FIG. 2 shows the steel reinforcing wire 6 used as a medium for conducting the electric current through the concrete 10. The pulsed on and off current from the adjustable timer 3 passes through the transformer 4, travels through the junction box 5 and enters the grid assembly 6 at points 7. The circuit wire 8 and insulation 9 completes the electrical circuit, thus the steel reinforcing wire becomes the embedded heating grid for the concrete 10. The delay time between input pulses from the timer 3 allows the heat from said grid to bleed out into the concrete maintaining uniform heat throughout and preventing excessive build-up of temperature near said grid. By variation in the transformer 4, the output of the concrete grids can be regulated to provide the desired quantities of pulsed heat.

FIG. 3 shows a cut-away view of the tension cables 9' used as a medium for conducting the electric current through the concrete slab 8' and illustrates how a programmable controller 2' can be used for adjusting pulsed on and off current flow and how it can be governed by the information it receives from its probe 3', as to the conditions measured in and around the curing concrete. Upon receiving said information, the programmable controller 2' then directs the power supply 4' to adjust its functions accordingly, such as current, voltage and pulsed on and off timing. The electrical insulating block 5' illustrates the wiring connections with the tension cables 9' and show the support structure 6' for same, the base 10' and base support system 11'. This illustrates how the control of the pulsed heating system can be accomplished by using a programmable control system.

It is to be understood that the foregoing drawings and description of the invention is to be taken as a preferred embodiment and that various other modifications will occur to those skilled in the art upon reading the disclosure, however all changes and modifications that come within the spirit of the invention are desired to be protected.

Patent Citations
Cited PatentFiling datePublication dateApplicantTitle
US3596351 *Jul 16, 1969Aug 3, 1971Concrete Curing Engineers IncMethod of making heated concrete form assembly
US3659077 *Jan 15, 1971Apr 25, 1972Olson Wallace AApparatus for the curing of concrete
US3676641 *Jan 15, 1971Jul 11, 1972Wallace A OlsonApparatus for assisting in the curing of concrete and for heating
US3729614 *Feb 10, 1971Apr 24, 1973Martinet CDevice for accelerating the setting of concrete
US4238105 *Jan 22, 1979Dec 9, 1980Therma Form, Inc.Mold panel for casting concrete
EP0007928A1 *Aug 9, 1978Feb 20, 1980Steven B. CressHeat control apparatus
SU1025835A1 * Title not available
Referenced by
Citing PatentFiling datePublication dateApplicantTitle
US5932124 *Apr 19, 1996Aug 3, 1999Thermion Systems InternationalMethod for heating a solid surface such as a floor, wall, or countertop surface
US6015965 *May 13, 1999Jan 18, 2000Thermion Systems InternationalMethod for heating a solid surface such as a floor, wall, roof, or countertop surface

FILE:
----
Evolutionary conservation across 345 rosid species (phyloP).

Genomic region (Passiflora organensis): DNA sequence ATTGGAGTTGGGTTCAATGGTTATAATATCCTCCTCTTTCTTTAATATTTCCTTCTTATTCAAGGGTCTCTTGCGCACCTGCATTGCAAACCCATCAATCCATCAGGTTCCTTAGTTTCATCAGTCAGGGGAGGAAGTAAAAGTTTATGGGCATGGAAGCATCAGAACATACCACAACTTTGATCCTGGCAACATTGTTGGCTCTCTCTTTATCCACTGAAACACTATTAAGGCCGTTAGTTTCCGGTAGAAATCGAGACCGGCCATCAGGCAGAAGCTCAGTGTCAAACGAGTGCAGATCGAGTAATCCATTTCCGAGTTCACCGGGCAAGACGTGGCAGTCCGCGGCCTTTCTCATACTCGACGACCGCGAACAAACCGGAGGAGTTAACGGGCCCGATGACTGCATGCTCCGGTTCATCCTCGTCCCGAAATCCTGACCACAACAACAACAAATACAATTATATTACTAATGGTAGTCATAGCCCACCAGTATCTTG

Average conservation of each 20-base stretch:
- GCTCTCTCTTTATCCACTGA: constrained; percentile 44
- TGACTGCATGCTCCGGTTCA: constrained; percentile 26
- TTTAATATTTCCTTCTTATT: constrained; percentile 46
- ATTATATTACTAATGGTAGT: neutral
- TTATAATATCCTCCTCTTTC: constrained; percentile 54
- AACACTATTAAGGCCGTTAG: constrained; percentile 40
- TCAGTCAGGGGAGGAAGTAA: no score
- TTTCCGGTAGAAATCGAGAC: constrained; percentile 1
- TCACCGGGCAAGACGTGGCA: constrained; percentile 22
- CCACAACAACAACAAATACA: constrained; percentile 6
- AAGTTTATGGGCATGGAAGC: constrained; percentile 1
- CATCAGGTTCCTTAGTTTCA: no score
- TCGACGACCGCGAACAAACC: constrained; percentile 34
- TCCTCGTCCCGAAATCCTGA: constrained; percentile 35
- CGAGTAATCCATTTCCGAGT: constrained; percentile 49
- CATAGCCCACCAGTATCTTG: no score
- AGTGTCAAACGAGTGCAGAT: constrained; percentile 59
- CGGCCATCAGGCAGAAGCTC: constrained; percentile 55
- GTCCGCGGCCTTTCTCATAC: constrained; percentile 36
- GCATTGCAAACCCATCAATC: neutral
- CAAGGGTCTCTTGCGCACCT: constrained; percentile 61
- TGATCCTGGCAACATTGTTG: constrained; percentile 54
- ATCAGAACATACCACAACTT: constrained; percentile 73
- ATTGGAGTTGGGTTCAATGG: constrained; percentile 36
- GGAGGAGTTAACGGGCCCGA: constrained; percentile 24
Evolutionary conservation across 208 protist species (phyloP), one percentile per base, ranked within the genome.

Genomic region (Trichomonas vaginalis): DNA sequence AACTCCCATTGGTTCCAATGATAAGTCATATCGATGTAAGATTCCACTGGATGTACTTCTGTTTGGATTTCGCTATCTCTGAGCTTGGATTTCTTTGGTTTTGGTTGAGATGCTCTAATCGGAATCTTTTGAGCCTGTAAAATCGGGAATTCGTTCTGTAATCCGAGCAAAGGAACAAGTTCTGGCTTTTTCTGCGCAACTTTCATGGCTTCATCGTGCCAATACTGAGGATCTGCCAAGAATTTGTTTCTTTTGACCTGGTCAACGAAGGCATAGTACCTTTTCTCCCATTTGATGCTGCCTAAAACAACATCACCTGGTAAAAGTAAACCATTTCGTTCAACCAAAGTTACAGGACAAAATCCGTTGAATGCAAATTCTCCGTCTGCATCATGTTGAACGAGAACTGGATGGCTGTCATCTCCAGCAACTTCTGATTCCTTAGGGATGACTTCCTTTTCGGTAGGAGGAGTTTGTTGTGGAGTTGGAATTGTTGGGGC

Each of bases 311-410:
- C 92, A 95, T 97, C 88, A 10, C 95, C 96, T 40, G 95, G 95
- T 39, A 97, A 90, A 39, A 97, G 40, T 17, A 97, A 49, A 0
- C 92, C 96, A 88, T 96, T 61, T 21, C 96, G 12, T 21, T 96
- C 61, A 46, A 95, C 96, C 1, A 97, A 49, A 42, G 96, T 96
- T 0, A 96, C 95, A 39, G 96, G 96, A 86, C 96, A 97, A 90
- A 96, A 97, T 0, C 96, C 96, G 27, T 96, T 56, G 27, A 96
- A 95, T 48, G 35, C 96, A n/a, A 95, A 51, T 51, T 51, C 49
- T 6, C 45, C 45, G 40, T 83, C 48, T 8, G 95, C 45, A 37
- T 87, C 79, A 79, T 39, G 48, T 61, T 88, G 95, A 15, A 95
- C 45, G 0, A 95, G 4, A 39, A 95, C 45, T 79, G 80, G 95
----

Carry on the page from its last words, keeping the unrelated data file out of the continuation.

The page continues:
US6087630 *Dec 7, 1999Jul 11, 2000Thermion Systems InternationalMethod for heating a solid surface such as a floor, wall, roof, or countertop surface
US6124571 *Dec 7, 1999Sep 26, 2000Miller; Charles G.Method for heating a solid surface such as a floor, wall, roof, or countertop surface
US6300598 *Aug 25, 2000Oct 9, 2001Bask Technologies LlcElectrical monitor for floor heating systems
US7183524Feb 1, 2006Feb 27, 2007David NaylorModular heated cover
US7230213Sep 1, 2005Jun 12, 2007David NaylorModular heated cover
US7880121Jun 6, 2006Feb 1, 2011David NaylorModular radiant heating apparatus
US7941975 *Apr 11, 2008May 17, 2011Erla Dogg IngjaldsdottirAffordable, sustainable buildings comprised of recyclable materials and methods thereof
US8258443May 12, 2008Sep 4, 2012417 And 7/8, LlcHeating unit for warming pallets
US8429871May 13, 2011Apr 30, 2013Erla Dögg IngjaldsdottirAffordable, sustainable buildings comprised of recyclable materials and methods thereof
US8455795May 15, 2008Jun 4, 2013Flextherm Inc.Surface heating system and method using heating cables and a single feed cold lead wire
US8633425Jul 26, 2010Jan 21, 2014417 And 7/8, LlcSystems, methods, and devices for storing, heating, and dispensing fluid
US8878103Dec 16, 2013Nov 4, 2014417 And 7/8, LlcSystems, methods, and devices for storing, heating, and dispensing fluid
US8952301Nov 4, 2008Feb 10, 2015417 And 7/8, LlcModular heated cover
DE19534390A1 *Sep 15, 1995Apr 11, 1996Taik Choi YoungElectrically operated, heat storage, enclosed underfloor heating system for dwellings
DE19534390C2 *Sep 15, 1995Mar 1, 2001Taik Choi YoungFußbodenheizung
WO2004113798A1 *Jun 14, 2004Dec 29, 2004Ts Thermo Systeme GmbhElectrical heating system
WO2007131707A2 *May 10, 2007Nov 22, 2007Moletherm Holding AgPower supply unit for supplying electric panel heating with power, in particular for a building wall
WO2009094785A1 *Feb 2, 2009Aug 6, 2009Philippe CharronSurface heating system and method using heating cables and a single feed cold lead wire
Classifications
U.S. Classification219/213, 249/78, 219/492
International ClassificationF24D19/10, B28B11/24, F24D13/02
Cooperative ClassificationB28B11/242, F24D19/1096, F24D13/02, Y02B30/26
European ClassificationF24D19/10E, B28B11/24B
Legal Events
DateCodeEventDescription
Nov 15, 1993REMIMaintenance fee reminder mailed
Feb 6, 1994LAPSLapse for failure to pay maintenance fees
Apr 19, 1994FPExpired due to failure to pay maintenance fee
Effective date: 19930206